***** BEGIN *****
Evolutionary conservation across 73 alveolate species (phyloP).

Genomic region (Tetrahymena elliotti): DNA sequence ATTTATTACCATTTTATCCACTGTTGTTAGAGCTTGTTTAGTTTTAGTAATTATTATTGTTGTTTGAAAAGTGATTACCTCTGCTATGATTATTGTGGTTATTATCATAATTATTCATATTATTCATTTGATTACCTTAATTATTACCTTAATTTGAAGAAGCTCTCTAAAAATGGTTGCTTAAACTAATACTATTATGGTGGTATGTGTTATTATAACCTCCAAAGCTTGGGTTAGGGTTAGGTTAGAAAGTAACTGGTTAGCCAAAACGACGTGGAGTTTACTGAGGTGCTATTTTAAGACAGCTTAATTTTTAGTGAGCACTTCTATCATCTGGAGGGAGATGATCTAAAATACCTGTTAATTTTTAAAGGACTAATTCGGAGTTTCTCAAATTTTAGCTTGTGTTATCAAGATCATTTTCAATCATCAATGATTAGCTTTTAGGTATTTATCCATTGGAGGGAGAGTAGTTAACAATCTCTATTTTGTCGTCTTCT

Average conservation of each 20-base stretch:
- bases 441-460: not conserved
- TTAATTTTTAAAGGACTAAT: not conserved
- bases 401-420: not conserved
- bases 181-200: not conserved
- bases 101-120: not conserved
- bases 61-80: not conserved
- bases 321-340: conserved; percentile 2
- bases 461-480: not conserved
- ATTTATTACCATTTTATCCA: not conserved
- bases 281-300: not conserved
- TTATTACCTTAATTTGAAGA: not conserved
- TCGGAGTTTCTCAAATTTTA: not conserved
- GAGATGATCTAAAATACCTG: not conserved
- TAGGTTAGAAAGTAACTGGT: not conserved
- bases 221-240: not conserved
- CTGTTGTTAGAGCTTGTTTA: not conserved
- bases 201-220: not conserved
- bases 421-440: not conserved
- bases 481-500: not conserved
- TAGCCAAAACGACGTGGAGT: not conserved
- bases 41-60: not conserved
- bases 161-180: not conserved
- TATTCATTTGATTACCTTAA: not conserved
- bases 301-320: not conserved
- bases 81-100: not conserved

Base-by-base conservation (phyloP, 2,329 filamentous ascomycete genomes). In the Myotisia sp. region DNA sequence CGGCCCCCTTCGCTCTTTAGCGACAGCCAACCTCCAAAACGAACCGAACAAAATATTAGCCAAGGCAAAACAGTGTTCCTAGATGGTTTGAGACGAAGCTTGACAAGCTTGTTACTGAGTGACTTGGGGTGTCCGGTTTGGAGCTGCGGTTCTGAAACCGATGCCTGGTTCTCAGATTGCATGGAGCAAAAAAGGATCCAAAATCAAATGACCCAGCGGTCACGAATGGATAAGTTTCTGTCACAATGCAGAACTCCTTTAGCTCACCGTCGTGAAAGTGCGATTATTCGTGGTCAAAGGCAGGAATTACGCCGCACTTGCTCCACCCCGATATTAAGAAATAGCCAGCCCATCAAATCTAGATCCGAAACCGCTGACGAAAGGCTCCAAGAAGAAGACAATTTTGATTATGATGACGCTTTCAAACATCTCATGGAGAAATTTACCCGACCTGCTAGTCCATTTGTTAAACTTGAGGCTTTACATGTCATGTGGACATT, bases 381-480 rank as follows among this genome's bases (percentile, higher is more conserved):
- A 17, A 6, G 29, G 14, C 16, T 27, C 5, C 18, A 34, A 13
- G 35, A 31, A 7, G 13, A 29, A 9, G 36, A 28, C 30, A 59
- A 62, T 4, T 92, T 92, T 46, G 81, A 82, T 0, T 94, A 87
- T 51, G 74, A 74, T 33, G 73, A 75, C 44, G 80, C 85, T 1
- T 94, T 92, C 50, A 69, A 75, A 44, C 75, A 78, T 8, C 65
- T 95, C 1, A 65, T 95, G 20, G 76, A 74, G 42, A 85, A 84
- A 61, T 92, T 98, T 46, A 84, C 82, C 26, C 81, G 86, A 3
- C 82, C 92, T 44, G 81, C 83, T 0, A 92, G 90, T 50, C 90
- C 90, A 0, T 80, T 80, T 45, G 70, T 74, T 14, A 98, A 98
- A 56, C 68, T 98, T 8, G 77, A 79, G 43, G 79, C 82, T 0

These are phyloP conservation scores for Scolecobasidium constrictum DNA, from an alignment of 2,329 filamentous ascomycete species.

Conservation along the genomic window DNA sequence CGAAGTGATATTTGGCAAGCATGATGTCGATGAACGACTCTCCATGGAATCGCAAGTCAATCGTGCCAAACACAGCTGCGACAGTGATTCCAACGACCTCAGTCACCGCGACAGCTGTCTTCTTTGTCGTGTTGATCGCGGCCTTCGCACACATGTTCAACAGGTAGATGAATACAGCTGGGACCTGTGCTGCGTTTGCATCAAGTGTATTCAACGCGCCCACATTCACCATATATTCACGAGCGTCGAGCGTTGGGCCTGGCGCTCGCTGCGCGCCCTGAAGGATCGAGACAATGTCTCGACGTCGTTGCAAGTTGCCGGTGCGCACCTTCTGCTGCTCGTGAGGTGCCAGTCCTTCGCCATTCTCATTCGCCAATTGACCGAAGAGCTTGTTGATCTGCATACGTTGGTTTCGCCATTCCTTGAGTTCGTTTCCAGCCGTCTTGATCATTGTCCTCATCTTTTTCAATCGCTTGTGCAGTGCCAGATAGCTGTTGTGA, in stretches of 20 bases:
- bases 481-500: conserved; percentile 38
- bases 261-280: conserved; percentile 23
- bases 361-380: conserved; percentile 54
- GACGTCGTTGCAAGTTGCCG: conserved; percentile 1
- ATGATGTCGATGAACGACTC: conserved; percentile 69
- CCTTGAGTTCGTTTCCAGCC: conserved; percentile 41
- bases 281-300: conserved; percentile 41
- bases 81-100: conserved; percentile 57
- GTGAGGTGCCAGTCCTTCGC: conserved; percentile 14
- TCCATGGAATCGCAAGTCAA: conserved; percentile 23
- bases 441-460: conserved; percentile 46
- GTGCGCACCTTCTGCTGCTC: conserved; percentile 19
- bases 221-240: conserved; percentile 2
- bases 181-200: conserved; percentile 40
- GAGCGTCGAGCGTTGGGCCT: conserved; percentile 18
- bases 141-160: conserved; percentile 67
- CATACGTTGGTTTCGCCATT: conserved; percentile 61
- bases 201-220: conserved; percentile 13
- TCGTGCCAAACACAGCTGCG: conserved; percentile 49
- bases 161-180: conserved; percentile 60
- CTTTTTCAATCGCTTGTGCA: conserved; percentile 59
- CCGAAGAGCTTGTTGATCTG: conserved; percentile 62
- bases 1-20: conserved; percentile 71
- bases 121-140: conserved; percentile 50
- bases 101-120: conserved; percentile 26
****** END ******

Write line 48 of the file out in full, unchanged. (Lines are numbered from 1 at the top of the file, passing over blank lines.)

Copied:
- bases 281-300: conserved; percentile 41